Sunday, 27 January 2013

Save Lewisham Hospital - but don't politicise it

Yesterday I took part in the march to Save Lewisham Hospital. It was a great occasion, with around 20,000 members of the local community walking from Lewisham town centre, down past the hospital to a rally point at Mountsfield Park, where numerous speakers took the stage to speak about the campaign.

It was so good to see so many people in the demonstration, many of whom were so passionate about the hospital that has formed a central part of the community for many years. Particularly inspiring were the children born at the hospital, and the people whose lives had been saved by this vital facility. It was such an inspiring feeling to be marching with thousands of ordinary people who all felt the same way, singing songs to get behind this hospital and to save the NHS that so many of us hold dear.

What I didn't enjoy was the political co-opting of the protest by some groups and individuals. Early in the march I got stuck near one man who insisted on telling everyone in the vicinity "you all voted for Boris Johnson back in May, and where is he now??" Er, no, we really didn't. I quickly moved as far away from him as possible. I similarly tried to stay away from another loud man with a loudhailer who kept trying to turn chants of 'Save the NHS' and 'It Must Not Close' into some kind of Occupy movement. Happily, he didn't seem to getting a huge amount of response.

There was also, as might be expected, a Socialist Worker Party contingent present, and many of the banners bore their logos and slogans. This is something I'm particularly not a fan of, partly because it feels like a larger organisation co-opting something local for their own purposes, but also because it gives those against the campaign more fuel. Politicians including Nadine Dorries have already used their presence as a reason to dismiss the campaign, and it's not something we can afford to have happen.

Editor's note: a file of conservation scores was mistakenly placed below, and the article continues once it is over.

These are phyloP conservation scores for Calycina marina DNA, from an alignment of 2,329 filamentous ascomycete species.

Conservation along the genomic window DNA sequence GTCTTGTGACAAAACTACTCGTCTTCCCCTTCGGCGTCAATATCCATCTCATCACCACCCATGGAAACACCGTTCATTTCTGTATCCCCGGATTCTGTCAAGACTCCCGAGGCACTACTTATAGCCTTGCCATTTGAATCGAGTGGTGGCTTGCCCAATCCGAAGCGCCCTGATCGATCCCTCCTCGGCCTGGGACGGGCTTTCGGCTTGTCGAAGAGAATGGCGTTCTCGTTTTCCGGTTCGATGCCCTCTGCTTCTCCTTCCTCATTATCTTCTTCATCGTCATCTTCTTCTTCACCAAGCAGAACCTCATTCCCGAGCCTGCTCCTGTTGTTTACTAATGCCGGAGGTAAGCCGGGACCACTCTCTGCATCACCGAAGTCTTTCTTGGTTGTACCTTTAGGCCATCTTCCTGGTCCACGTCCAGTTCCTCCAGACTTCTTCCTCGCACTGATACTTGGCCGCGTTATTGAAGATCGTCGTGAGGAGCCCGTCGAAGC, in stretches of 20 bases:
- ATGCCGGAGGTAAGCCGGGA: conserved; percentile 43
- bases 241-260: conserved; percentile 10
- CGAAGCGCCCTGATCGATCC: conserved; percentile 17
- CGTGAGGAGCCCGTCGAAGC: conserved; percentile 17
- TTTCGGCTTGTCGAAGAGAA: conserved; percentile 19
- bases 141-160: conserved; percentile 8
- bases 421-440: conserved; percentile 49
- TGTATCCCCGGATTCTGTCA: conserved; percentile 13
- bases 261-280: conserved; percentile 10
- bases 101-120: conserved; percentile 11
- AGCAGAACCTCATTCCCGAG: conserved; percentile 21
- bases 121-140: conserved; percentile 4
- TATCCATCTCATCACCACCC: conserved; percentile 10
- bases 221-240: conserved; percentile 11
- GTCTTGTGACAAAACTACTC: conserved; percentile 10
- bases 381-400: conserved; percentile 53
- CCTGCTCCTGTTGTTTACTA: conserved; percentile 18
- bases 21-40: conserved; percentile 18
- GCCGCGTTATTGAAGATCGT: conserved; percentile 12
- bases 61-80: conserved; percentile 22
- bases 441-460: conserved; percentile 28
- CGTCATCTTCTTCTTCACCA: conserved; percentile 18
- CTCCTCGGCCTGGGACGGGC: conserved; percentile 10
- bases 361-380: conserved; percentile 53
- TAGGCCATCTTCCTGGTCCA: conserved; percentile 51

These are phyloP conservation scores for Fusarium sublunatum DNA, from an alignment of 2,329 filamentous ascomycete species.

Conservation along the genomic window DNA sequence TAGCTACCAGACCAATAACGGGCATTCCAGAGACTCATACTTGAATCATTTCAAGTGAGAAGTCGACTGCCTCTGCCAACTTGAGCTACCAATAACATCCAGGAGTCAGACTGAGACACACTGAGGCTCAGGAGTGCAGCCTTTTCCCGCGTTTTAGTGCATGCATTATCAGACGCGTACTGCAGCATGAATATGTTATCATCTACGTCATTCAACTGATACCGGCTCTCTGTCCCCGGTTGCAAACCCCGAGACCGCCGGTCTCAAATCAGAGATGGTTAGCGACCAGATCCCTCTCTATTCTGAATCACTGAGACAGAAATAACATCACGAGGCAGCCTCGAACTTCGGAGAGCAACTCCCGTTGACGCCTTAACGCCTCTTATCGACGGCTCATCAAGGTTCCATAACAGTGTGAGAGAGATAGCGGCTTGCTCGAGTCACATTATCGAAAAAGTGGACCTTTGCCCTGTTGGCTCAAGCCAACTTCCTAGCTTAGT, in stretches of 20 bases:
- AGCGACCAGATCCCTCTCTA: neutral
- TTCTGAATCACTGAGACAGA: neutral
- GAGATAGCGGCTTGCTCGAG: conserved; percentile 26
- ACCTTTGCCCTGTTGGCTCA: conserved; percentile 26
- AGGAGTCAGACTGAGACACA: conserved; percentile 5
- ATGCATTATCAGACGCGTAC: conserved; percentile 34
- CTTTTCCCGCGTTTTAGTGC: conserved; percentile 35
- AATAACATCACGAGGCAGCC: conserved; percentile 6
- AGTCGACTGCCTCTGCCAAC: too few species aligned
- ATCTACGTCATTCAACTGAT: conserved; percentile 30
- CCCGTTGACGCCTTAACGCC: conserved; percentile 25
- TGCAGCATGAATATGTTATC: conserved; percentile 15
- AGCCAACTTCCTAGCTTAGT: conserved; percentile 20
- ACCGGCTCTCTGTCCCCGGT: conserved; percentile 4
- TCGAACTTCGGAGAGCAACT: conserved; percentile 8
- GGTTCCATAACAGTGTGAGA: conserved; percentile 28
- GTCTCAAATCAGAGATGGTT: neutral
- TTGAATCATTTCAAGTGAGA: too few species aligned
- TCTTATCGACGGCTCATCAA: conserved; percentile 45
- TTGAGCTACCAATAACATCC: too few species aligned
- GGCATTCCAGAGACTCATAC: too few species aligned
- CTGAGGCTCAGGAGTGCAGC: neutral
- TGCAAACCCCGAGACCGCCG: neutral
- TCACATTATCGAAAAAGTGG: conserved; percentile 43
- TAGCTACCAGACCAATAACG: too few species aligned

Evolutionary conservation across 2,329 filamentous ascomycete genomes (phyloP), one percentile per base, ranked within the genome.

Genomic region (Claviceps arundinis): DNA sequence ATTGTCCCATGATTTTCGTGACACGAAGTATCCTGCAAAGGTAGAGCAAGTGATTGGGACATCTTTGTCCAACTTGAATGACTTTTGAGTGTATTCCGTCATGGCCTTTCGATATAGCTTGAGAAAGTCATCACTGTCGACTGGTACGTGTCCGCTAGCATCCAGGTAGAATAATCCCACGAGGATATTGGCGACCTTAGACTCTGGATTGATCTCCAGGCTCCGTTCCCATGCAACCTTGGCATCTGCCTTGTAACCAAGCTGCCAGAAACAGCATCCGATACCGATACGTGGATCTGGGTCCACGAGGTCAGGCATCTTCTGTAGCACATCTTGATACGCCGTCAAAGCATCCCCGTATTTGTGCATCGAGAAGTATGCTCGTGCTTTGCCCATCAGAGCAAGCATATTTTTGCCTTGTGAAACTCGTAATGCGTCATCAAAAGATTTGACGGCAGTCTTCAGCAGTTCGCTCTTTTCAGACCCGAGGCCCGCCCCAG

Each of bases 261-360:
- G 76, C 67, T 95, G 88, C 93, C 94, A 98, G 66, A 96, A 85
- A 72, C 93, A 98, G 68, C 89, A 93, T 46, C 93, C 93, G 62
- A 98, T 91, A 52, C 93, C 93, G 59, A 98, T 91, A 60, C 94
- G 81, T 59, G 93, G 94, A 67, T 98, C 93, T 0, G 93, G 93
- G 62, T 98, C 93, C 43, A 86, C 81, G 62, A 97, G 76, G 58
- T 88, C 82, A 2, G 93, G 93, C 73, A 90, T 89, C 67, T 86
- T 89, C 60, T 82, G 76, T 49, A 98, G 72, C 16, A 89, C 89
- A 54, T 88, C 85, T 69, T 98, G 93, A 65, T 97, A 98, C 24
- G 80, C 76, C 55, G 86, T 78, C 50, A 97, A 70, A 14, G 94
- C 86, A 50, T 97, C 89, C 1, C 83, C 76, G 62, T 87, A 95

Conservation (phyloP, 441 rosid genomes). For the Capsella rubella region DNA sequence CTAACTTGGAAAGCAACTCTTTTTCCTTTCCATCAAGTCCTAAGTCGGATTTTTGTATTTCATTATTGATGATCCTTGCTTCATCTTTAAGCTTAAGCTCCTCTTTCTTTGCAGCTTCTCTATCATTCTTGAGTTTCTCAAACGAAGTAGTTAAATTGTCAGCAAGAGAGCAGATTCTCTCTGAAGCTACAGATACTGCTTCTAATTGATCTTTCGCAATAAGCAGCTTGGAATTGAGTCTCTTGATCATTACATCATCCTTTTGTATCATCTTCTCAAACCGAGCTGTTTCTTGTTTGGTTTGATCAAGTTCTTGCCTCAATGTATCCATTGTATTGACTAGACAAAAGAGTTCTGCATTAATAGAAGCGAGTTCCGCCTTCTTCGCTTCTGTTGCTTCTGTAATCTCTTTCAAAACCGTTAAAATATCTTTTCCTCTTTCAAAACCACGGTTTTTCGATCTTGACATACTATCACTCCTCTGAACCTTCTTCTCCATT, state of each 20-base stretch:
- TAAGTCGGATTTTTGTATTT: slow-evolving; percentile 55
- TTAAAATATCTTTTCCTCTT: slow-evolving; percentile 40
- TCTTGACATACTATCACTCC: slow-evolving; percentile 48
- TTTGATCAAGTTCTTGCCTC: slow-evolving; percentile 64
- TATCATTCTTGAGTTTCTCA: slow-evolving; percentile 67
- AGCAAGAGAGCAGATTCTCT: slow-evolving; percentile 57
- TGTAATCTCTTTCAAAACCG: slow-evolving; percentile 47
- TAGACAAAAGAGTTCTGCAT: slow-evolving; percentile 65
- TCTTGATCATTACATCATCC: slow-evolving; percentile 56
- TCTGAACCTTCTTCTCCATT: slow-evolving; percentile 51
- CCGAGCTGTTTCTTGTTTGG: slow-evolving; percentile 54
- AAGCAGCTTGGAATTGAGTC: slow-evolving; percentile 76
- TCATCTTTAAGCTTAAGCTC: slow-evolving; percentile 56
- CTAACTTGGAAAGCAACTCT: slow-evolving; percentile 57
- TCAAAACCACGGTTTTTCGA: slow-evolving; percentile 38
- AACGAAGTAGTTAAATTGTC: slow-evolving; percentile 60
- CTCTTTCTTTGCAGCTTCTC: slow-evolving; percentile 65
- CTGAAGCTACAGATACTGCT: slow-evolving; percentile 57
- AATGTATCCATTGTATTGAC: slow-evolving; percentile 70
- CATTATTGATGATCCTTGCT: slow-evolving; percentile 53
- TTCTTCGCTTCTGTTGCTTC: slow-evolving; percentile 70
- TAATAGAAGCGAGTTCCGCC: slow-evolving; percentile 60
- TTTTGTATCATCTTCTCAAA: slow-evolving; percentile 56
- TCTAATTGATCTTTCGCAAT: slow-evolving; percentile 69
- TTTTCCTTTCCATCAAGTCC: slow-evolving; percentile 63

That said, the demo was fully peaceful. For all there was a small number of people who clearly wanted to make it political, there was nobody being aggressive or rude, and the majority of attendees were there simply because the hospital is a part of their local community they care passionately about. It was so good to see a local community coming together in this way, and walking down the middle of Lewisham High Street with a mass of people chanting "Save Lewisham Hospital, Save the NHS", while cars going the other way sounded their horns in support, is something I will remember for a very, very long time.